Psst! Want to buy some pictures of Paris Hilton naked? Oh, you already have some. To the glee of Internet voyeurs, someone hacked Hilton's Sidekick II, a wireless phone/camera/PDA/Internet terminal sold by T-Mobile. The hacker then spilled its contents online, including numbers of celeb pals such as Ashlee Simpson and Eminem, along with photos of a topless Hilton cavorting with Eglantina Zingg, a VJ for MTV Latin America. The intruder didn't hack the Sidekick; he nailed the server that stored Hilton's personal data.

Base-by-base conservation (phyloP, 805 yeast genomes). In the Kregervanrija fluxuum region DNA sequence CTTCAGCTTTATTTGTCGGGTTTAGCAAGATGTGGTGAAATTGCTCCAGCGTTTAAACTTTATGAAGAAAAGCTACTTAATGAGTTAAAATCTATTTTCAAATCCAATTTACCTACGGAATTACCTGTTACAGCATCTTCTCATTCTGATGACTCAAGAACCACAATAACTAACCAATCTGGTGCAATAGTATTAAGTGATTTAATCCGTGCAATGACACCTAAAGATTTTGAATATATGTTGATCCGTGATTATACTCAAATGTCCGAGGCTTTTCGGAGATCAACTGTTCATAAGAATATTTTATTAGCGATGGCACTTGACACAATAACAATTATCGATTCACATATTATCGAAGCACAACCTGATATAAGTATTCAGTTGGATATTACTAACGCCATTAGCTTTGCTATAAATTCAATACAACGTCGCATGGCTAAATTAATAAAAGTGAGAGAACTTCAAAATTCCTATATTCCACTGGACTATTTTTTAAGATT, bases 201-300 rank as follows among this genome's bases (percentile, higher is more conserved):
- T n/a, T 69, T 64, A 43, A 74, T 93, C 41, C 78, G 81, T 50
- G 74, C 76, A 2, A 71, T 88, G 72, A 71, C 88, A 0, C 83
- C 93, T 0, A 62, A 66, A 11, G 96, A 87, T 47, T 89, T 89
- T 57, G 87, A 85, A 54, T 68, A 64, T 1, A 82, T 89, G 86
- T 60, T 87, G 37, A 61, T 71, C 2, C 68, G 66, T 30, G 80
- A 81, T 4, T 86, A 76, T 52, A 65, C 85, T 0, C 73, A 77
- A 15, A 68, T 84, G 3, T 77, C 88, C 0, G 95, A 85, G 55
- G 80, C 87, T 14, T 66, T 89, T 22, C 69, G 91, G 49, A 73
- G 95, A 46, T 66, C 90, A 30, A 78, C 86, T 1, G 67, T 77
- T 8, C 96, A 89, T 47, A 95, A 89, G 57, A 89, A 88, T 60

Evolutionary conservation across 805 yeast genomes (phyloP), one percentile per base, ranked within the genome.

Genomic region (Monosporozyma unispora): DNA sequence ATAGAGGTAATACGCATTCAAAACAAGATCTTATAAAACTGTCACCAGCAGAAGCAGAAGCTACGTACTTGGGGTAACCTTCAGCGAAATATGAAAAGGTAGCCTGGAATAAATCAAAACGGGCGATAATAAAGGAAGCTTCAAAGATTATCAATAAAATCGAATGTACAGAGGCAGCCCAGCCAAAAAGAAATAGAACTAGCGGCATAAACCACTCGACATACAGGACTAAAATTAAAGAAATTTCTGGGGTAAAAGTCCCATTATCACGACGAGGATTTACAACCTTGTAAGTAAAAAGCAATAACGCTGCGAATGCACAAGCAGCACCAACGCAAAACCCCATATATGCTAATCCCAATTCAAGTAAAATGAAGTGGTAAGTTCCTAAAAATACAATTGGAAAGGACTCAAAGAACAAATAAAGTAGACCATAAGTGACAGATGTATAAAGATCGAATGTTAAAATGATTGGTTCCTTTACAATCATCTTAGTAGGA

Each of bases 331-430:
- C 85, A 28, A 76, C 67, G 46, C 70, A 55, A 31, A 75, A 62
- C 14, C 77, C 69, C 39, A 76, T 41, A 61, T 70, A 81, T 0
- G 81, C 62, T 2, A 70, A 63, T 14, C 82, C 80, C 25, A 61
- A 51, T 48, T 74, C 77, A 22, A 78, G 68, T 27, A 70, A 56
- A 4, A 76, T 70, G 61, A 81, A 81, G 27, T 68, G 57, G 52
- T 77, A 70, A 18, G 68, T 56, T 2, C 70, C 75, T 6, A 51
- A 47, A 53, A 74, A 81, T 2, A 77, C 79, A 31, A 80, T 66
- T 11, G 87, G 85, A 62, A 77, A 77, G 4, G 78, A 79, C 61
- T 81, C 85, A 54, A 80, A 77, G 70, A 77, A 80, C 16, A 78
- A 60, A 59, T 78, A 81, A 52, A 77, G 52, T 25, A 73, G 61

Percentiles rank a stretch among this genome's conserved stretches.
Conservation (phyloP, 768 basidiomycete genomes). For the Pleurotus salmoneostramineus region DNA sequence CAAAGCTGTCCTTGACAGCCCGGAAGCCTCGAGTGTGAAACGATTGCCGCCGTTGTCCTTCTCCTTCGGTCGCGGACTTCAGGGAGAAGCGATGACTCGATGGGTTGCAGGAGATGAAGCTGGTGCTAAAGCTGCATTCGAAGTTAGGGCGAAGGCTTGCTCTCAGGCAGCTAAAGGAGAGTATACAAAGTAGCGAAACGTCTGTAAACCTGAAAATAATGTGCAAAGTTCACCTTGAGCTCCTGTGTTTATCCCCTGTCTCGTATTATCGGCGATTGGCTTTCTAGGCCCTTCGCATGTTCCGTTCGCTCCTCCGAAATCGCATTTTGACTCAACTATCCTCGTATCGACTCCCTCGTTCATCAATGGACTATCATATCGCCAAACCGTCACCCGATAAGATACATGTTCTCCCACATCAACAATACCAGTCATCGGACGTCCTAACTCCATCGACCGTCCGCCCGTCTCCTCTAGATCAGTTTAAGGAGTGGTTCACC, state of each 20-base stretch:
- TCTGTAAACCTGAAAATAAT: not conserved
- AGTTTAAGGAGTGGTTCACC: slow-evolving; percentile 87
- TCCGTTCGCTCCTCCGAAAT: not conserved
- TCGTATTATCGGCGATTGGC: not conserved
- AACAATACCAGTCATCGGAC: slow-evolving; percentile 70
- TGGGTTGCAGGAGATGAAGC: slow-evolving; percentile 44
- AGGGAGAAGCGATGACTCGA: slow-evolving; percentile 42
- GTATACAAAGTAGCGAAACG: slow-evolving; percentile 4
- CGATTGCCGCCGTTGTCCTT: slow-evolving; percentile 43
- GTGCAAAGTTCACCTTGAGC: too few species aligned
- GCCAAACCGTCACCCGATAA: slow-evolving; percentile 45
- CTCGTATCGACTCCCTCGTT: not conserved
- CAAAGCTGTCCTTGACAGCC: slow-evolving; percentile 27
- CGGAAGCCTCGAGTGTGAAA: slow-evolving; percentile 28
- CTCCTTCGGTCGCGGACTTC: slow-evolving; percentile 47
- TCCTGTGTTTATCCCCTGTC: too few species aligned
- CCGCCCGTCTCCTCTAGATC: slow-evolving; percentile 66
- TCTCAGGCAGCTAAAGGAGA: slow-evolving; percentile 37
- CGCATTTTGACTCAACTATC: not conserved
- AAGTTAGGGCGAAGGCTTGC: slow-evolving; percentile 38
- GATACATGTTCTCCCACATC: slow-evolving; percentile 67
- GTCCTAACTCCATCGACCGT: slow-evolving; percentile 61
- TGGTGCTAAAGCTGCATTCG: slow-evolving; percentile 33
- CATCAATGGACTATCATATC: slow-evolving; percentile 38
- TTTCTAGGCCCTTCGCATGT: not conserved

And Hilton's not alone. Some 400 T-Mobile customers were hacked, the company admitted. Just days before Hilton's exposure came to light, Nicholas Jacobsen, 22, pleaded guilty to computer fraud for hacking T-Mobile. He was nabbed in a government investigation of the Internet underworld. Jennifer Granick, executive director of Stanford University's Center for Internet and Society, says the ChoicePoint scam and T-Mobile hack "show that companies don't take seriously the need to keep our information safe." The solution? Don't store any truly sensitive information on a wireless device and, when possible, disable wireless features that connect users to the Net, such as Bluetooth, which can serve as a back door to hackers. Celebs aren't the only ones at risk. Before he was caught, Jacobsen was reportedly amusing himself by reading the e-mail of another Sidekick customer: a Secret Service agent assigned to hunt down cybercrooks. --Reported by Sandra Marquez/Los Angeles